Larry Kotlikoff: Divorcees who were married for 10 years or more can collect a spousal benefit based on the ex’s earnings record, provided they are 62 or older and their ex is 62 or older and either: a) their ex has filed for his/her retirement benefit or b) they have been divorced for at least two years. So if your soon-to-be ex is over 62 and has already filed for his own retirement benefit, you don’t need to wait two years. If he hasn’t, you do.


Bob Stoker — Soda Springs, Idaho: I will be 62 in June. My wife is 10 years younger and has never worked. Is she entitled to any SS benefits as a spouse or, heaven forbid, any widow benefits, and when could she file for them if any are due?

Larry Kotlikoff: Your wife can collect spousal benefits starting as early as age 62 and survivor benefits starting as early as 60 on your earnings record, 50 if she is disabled. But beneficiary beware! Collecting either type of benefit before her full retirement age means the benefit will be permanently reduced. I take it she’s now 52, meaning she was born later than 1960. As you can see from the numbers below, copied from the “Full Retirement Age” page on the Social Security website, her full retirement age is 67.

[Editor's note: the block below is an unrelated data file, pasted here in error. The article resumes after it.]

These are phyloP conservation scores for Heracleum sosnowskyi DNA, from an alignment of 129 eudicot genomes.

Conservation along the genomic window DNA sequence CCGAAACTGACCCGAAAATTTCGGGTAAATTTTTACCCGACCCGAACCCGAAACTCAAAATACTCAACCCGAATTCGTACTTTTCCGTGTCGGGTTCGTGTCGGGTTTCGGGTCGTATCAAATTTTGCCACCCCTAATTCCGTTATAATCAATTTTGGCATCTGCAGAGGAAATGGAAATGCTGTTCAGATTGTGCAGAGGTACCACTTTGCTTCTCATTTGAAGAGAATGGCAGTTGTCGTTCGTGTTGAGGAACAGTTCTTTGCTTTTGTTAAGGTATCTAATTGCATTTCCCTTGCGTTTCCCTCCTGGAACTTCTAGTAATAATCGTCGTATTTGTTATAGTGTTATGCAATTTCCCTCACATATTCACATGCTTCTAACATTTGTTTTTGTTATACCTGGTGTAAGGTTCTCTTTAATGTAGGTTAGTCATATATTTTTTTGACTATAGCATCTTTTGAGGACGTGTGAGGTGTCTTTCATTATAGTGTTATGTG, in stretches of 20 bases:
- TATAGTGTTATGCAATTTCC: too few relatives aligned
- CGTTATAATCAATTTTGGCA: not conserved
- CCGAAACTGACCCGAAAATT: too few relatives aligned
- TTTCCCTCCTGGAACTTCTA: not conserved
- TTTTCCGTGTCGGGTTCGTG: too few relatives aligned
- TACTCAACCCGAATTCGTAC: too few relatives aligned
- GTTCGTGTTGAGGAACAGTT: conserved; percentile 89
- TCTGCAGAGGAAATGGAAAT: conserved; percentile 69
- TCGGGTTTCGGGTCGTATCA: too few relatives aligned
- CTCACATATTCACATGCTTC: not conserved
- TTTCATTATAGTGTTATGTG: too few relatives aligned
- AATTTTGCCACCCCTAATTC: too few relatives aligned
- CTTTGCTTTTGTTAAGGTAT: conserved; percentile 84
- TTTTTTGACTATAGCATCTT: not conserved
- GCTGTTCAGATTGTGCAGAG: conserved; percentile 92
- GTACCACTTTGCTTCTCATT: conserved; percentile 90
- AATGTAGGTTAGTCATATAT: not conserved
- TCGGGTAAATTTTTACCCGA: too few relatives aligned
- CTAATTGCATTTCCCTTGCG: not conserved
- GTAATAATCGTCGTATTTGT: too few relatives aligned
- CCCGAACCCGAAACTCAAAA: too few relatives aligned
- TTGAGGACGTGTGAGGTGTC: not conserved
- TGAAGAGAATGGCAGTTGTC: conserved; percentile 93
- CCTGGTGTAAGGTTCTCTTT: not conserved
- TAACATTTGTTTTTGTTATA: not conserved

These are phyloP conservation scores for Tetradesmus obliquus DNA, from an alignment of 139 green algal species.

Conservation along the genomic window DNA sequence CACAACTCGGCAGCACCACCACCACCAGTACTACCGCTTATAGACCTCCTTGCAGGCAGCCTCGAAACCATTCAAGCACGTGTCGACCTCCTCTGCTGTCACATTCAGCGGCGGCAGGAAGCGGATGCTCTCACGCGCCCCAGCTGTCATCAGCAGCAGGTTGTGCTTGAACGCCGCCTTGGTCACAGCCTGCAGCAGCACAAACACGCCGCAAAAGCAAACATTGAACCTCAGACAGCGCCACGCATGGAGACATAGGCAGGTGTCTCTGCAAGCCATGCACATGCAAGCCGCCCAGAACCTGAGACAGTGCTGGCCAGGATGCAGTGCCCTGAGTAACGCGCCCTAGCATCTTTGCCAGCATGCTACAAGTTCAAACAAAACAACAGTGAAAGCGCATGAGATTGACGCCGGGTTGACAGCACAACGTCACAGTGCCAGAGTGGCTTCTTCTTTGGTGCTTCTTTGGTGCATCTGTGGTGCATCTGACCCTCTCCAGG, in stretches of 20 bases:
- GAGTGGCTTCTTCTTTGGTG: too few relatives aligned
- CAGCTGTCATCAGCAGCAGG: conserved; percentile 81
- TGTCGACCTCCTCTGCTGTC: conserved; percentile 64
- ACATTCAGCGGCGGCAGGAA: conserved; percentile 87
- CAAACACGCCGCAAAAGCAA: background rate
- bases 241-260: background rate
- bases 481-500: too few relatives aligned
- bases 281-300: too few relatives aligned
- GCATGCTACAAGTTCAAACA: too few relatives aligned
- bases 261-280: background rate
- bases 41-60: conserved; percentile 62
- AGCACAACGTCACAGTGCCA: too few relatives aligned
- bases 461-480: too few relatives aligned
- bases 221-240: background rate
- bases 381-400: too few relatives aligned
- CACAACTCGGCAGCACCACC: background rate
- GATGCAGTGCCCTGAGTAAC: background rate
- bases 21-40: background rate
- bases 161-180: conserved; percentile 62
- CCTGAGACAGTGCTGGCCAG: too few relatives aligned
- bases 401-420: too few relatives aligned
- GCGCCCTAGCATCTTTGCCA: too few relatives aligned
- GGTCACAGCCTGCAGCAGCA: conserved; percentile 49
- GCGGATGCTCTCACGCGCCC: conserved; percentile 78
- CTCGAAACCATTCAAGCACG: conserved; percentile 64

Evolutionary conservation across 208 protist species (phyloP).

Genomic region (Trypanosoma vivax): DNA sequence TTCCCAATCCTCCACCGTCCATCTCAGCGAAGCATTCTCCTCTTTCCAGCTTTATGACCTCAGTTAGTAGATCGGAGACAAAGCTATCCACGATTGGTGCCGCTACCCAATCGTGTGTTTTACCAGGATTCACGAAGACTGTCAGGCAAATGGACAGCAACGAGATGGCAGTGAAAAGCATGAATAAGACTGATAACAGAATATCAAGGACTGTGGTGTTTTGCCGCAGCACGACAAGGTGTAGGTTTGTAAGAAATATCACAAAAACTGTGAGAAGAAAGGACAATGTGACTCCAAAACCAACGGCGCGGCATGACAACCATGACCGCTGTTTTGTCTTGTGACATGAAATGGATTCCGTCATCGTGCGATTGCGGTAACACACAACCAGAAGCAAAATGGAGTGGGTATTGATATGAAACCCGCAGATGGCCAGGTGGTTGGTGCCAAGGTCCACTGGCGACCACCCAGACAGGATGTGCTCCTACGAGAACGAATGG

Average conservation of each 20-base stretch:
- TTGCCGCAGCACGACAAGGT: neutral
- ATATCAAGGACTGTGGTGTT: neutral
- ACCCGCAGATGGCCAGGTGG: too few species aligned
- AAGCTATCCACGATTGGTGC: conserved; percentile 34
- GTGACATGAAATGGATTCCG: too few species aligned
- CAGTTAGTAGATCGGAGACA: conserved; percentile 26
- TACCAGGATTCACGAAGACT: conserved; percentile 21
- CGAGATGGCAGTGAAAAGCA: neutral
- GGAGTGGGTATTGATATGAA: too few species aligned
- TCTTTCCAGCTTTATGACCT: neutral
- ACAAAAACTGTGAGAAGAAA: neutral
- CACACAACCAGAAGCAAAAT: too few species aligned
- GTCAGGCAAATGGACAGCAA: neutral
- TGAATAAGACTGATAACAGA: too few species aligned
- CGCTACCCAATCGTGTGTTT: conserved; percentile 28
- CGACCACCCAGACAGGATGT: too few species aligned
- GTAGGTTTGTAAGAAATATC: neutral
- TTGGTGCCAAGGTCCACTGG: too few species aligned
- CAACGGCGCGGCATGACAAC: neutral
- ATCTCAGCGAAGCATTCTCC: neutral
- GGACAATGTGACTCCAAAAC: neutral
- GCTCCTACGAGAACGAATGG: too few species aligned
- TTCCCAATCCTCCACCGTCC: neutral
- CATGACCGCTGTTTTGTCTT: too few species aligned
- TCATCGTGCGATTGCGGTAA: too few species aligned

• Born: 1943-1954 — Full Retirement Age:66
  • 1955 — 66 and 2 months
  • 1956 — 66 and 4 months
  • 1957 — 66 and 6 months
  • 1958 — 66 and 8 months
  • 1959 — 66 and 10 months
  • 1960 and later — 67

And here’s what that same page has to say about the timing of spousal benefits:

If you start receiving spouse’s benefits at age 62, your monthly benefit amount is reduced to about 32.5 percent of the amount your spouse would receive if his or her benefits started at full retirement age. (The reduction is about 67.5 percent.) The reduction for starting benefits as a spouse at age

  • 63 is about 65 percent;
  • 64 is about 62.5 percent;
  • 65 is about 58.3 percent;
  • 66 is about 54.2 percent; and
  • 67 is 50 percent (the maximum benefit amount).

This entry is cross-posted on the Rundown — NewsHour’s blog of news and insight.